Universes collide in Bishops' world on 'Fringe'
By Bill Keveney, USA TODAY
Unlike their father-son Fringe characters, actors John Noble and Joshua Jackson are hardly universes apart.
"We're best friends," Noble says as they discuss the mind-bending Fox drama and the three-part season-ending story (Part 2 Friday, 9 ET/PT).
Their mutual trust makes it easier for them to take the relationship between the Bishop boys, father Walter (Noble) and son Peter (Jackson) to some very dark places.
"We wanted to make the relationship as real and bloody and wonderful as it is," Noble, 62, says.
"To make it honest, not to knock the rough edges off it," Jackson, 32, says. "After you've gone through the ugly portions of the father-and-son relationship, then once you get to places of happiness and joy or any beauty, you've earned them."
Their connection during a recent joint interview is apparent. A conversation with the Bishops at times turns into a conversation between the Bishops as Jackson and Noble play off each other's comments, compare notes on favorite episodes and address their answers to each other.
The complicated Bishop relationship is a cornerstone of Fringe, which follows an investigative team that seeks to solve seemingly unexplainable mysteries, including those involving two universes that are nearly mirror images. Walter caused an imbalance between the two when he took the alternate universe's Peter to replace his own son, who had died.
If that sounds complex, that's just the start of it. A few weeks ago, Walter, Peter and FBI agent Olivia (Anna Torv) turned into cartoons during a journey through Olivia's mind.
"It's unusual. It's bizarre. It's Fringe," Noble says.
The show's demanding mythology may have cost the show some viewers, Noble acknowledges, but he says it also earns the series intense devotion from others. "People use it as a conversation piece to discuss all sorts of metaphysical facts of life," he says.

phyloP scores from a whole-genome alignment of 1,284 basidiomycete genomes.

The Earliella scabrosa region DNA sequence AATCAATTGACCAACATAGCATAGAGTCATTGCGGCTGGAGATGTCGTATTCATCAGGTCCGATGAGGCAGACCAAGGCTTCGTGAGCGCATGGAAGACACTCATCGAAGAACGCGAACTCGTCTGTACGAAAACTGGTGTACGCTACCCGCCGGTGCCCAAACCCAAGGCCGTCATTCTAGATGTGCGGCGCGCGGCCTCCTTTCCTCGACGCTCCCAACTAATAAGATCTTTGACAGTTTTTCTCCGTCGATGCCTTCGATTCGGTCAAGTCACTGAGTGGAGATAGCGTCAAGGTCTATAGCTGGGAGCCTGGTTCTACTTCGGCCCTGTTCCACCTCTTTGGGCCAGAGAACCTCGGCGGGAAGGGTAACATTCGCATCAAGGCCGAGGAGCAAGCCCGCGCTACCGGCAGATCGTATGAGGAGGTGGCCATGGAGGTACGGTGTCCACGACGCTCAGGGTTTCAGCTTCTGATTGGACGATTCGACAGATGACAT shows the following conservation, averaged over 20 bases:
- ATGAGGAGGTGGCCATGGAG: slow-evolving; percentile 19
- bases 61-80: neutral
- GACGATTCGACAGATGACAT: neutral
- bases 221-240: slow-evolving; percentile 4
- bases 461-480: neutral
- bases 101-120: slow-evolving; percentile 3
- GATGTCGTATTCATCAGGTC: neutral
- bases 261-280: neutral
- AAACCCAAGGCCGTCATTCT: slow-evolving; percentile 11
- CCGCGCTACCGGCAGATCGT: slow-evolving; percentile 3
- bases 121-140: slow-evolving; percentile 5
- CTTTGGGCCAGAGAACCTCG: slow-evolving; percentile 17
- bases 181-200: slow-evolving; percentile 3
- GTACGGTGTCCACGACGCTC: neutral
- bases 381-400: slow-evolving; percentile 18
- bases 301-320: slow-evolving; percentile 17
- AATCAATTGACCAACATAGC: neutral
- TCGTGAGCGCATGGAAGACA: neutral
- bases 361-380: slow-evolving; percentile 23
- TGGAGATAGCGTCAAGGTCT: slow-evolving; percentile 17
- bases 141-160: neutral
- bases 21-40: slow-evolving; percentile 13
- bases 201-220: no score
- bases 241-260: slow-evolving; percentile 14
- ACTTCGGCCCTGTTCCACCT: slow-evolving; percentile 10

"The vein they tapped creatively caught on with a very specific and very rabid base who use it as a launching-off point for the rest of the conversation," Jackson says.
Fringe also doesn't make it easy to choose between universes, between Walter and Olivia in this universe and so-called Walternate and Bolivia "over there" in the other universe.
"The most difficult thing we faced was getting an audience to accept that there's no good or evil, because people want to take sides. It was our challenge to get our audience to accept those folks on the other side," Noble says. "I think we actually achieved that. We got people to kind of like the people on the other side and realize they were human beings."
The devout base helped Fringe earn an early Season 4 renewal. Even though it averages a modest 5.7million viewers a week, it scores particularly well in DVR viewing.
In last week's Fringe, the first of the three-part finale arc, the universe started to come apart after Walternate turned on a doomsday machine. Peter may be the only hope of stopping the machine, but he becomes injured in his effort to do so.
The story will "show the world what Armageddon is like," Noble says. Someone will die in next week's finale, Jackson teases: "We can tell you who, but it won't matter by the end of the episode. That's not a spoiler. That's a good tease," he says, turning to Noble. "No? That's a spoiler?"
Before next season's shooting starts, Noble will spend time in his native Australia "and learn to be an Australian again," while Jackson just landed a role in a Stephen Frears film, Lay the Favorite.
As for off-work hobbies, Noble enjoys music and painting. And Jackson says, "I drink and chase my woman (girlfriend Diane Kruger) around the world." Adds Noble, "He has a young man's version of mine."